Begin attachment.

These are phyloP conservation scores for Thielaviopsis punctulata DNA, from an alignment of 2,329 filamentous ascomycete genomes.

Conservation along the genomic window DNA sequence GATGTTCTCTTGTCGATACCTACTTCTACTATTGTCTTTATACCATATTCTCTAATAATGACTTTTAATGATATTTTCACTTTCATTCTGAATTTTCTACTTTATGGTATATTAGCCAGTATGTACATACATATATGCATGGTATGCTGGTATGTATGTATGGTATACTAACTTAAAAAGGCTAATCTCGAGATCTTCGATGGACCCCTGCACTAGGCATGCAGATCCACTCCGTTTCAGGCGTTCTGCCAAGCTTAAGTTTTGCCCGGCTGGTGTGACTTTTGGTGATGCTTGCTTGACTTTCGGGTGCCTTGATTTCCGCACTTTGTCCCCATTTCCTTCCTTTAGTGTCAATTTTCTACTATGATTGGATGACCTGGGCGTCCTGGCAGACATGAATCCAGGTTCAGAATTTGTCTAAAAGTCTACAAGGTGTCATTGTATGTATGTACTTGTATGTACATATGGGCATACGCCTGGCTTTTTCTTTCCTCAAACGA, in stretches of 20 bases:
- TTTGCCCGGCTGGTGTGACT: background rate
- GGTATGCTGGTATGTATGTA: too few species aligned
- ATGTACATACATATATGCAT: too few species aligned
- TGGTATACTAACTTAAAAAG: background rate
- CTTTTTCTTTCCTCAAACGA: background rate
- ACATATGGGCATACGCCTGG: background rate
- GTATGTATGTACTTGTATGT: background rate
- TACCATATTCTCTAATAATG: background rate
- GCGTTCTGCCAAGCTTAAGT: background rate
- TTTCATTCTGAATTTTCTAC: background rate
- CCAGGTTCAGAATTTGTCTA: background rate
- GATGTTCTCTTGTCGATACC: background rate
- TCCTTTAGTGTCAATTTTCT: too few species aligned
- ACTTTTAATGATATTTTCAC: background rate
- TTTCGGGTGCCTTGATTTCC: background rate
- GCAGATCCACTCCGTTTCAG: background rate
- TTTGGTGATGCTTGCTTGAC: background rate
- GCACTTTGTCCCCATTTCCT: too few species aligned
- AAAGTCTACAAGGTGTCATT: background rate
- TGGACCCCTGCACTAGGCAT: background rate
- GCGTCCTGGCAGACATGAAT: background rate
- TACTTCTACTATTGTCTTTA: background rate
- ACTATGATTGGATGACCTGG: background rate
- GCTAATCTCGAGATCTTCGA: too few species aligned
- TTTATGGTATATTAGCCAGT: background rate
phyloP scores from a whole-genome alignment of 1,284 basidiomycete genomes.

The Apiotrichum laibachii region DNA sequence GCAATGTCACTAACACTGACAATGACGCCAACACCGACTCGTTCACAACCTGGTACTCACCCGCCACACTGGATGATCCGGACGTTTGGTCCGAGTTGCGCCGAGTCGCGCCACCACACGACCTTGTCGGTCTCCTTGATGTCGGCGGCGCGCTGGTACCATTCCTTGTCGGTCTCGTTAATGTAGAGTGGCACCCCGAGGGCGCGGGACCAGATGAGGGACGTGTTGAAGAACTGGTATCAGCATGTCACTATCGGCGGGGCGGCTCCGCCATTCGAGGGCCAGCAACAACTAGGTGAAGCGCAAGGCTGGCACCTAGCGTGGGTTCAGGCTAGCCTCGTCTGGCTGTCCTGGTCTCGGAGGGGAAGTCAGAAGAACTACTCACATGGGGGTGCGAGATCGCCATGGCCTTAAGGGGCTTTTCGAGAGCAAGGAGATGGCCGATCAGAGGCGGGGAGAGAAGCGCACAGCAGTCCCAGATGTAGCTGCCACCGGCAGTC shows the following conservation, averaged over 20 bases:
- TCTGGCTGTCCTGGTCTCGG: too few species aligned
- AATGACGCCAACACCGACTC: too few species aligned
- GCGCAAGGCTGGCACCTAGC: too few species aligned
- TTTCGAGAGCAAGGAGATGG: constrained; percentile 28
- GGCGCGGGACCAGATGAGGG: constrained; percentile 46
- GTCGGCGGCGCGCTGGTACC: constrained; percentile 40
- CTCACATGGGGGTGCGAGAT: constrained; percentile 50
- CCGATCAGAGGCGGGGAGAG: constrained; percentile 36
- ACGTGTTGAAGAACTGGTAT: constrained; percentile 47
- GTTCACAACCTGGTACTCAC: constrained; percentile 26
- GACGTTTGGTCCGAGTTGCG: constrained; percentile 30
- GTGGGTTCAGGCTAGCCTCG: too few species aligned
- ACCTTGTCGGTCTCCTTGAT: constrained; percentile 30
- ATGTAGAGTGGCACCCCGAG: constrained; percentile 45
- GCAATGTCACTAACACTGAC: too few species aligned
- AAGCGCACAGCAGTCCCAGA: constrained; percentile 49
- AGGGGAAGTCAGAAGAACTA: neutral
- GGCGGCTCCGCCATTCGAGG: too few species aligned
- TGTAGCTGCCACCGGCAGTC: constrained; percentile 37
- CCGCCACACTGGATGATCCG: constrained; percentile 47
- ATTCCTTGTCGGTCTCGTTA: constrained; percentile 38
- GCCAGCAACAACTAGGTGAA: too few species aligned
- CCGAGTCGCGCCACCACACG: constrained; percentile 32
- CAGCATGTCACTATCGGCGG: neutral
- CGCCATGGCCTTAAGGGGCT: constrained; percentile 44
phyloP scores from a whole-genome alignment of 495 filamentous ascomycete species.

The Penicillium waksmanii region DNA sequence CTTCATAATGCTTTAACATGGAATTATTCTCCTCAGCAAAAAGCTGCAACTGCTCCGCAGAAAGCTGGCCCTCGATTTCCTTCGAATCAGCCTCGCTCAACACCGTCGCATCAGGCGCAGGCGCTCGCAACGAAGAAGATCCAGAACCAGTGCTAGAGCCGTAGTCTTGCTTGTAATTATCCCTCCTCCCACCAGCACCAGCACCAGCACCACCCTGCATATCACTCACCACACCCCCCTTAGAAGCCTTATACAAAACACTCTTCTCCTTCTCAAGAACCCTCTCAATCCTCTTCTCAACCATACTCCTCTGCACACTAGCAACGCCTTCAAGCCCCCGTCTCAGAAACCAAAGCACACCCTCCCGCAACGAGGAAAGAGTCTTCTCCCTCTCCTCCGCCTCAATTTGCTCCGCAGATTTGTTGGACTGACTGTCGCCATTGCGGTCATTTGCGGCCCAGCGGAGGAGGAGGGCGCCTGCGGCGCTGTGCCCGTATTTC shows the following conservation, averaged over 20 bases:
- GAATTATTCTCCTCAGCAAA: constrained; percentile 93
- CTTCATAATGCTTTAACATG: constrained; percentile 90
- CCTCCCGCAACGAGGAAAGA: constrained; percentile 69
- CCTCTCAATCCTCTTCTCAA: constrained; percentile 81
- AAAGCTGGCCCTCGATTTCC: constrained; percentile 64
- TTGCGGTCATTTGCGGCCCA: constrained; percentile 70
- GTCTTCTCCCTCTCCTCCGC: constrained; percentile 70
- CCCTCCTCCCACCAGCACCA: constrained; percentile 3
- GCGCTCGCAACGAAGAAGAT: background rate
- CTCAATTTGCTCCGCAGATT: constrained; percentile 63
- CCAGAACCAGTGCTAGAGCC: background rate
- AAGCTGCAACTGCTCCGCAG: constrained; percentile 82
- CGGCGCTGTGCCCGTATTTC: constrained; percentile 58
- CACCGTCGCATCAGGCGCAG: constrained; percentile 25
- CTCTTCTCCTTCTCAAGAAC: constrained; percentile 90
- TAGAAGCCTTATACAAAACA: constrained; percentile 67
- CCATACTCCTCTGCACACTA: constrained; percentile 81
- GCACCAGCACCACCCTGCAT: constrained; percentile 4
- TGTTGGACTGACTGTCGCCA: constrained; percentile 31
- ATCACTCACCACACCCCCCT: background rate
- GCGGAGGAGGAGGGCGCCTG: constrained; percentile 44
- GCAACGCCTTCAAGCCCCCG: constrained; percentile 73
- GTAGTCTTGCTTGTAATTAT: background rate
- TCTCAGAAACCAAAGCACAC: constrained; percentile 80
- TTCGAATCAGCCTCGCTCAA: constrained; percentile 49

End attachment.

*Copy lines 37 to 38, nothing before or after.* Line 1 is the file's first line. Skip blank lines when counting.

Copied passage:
- CCGATCAGAGGCGGGGAGAG: constrained; percentile 36
- ACGTGTTGAAGAACTGGTAT: constrained; percentile 47